The gay and lesbian community in Pakistan is starting to come out, but discreetly.
Many meet in secret, creating safe spaces for LGBT people who have been shunned by their families or beat up for being gay.
An article in the New York Times earlier this month tells a story of a tolerated, yet hidden, subculture, comparing it to the US military's now-repealed "Don't Ask, Don't Tell" policy.
“You can live without being hassled about [being gay]," said one man interviewed for the article, “as long as you are not wearing a pink tutu and running down the street carrying a rainbow flag.”
But others in Pakistan have had a different experience than the one described in the Times.
While that article profiles two women running an NGO known as "O" who seem to have a community of likeminded, 30-something LGBT Pakistanis, it's clear that this group enjoys a luxury that many others don't.
In an extreme environment like Pakistan, being gay is dangerous, and coming out just isn't an option sometimes. It wasn't an option for Muhammad Hassan (not his real name) for a very long time, until he finally realized he had no other choice.
Hassan was every Pakistani mother’s dream come true; he was a star student, naturally outgoing and religious at the same time. He was a debater, a class monitor and a head boy in school.
In his mother’s eyes, Hassan could do no wrong.
And yet, on the cusp of adulthood, Hassan also had a secret which he desperately wanted to bury.
Hassan’s secret made him consider the possibility of hanging himself from a ceiling fan or taking an overdose of pills. In the end, he preferred jumping off a nondescript bridge on the outskirts of Lahore. He was confident that this was a better way to die.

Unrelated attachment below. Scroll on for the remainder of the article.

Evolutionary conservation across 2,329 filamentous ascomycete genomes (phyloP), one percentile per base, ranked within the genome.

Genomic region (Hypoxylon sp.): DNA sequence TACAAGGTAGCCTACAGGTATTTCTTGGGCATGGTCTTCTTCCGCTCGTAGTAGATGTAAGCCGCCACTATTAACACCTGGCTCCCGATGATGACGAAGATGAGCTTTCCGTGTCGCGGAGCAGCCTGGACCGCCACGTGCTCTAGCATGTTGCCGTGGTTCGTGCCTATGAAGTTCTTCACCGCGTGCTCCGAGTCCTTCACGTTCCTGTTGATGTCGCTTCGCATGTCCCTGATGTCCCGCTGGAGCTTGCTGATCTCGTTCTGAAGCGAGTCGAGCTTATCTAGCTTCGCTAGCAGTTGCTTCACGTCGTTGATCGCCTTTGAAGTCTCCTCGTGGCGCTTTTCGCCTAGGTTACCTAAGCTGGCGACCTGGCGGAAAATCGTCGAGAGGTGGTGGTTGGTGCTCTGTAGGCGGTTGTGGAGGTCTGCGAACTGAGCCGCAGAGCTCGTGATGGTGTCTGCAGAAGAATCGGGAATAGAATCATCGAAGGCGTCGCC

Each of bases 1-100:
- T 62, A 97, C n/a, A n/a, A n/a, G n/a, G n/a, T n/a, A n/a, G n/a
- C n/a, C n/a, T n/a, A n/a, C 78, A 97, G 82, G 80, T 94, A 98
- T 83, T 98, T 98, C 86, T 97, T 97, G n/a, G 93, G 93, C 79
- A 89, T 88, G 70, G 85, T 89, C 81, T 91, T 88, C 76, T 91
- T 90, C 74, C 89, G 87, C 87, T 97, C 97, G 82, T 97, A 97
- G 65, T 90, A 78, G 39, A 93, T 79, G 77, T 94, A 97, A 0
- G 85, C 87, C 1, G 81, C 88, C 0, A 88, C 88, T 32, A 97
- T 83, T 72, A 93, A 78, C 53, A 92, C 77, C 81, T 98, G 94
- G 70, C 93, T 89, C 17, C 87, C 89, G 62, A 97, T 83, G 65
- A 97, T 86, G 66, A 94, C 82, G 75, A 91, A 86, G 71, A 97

Jumping off a bridge would bring less shame to the family he argued, probably because his body would never be found in the water.
Even in his death, Hassan wasn’t ready to shatter his mother’s image of him as the perfect child.
As a child, Hassan realized something was different when his friends started talking about girls. He recognized that he had a problem, and it scared him. Hassan hoped his feelings would go away if he just gave it time and prayed enough.
When he was growing up in the 2000s, there were no voluntary support groups or established organizations he could get in touch with to discuss sexuality in religiously conservative Pakistan. Hassan needed money to go see a psychiatrist, which he didn’t have at the time, so he started tutoring younger kids without letting his parents know.
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He used the hard-earned money to discreetly meet as many psychiatrists as he could in Lahore, and once even an American sexologist in another town.
But the numerous therapists and psychiatrists didn’t help – one even tried to set him up with girls.
So Hassan turned again to prayer, hoping that his struggle was was test from God that could be overcome.
In 2003, when Hassan was 17, he approached his parents and told them he wanted to travel to Mecca, Saudi Arabia for a pilgrimage to Islam’s holiest site, a place so holy that according to Islam, no prayer made there is ever turned down.
When he returned to Pakistan, however, Hassan’s feelings towards his same gender refused to go away. For the next six months, he was consumed in prayer, pleading with God to make him normal; to crush his desires, to cure his disease.
It wasn’t working.
Low on the ladder of priorities
At this time, Pakistan was still reeling from a decade-long, state-led Islamization campaign intended to secure ideological support from the Pakistani people for a jihad against the Soviet Union’s invasion of Afghanistan in the 1980s.
Incidentally, it was in step with US interests at the time to stir up religious extremism in the Muslim world against “Godless communists,” who were invading a Muslim country. Flush with aid from America, Pakistan tried to promote a conservative interpretation of Islam.
The LGBT community didn’t have any official rights to begin with and outside forces, like Western NGOs and equality advocates, haven’t exactly helped.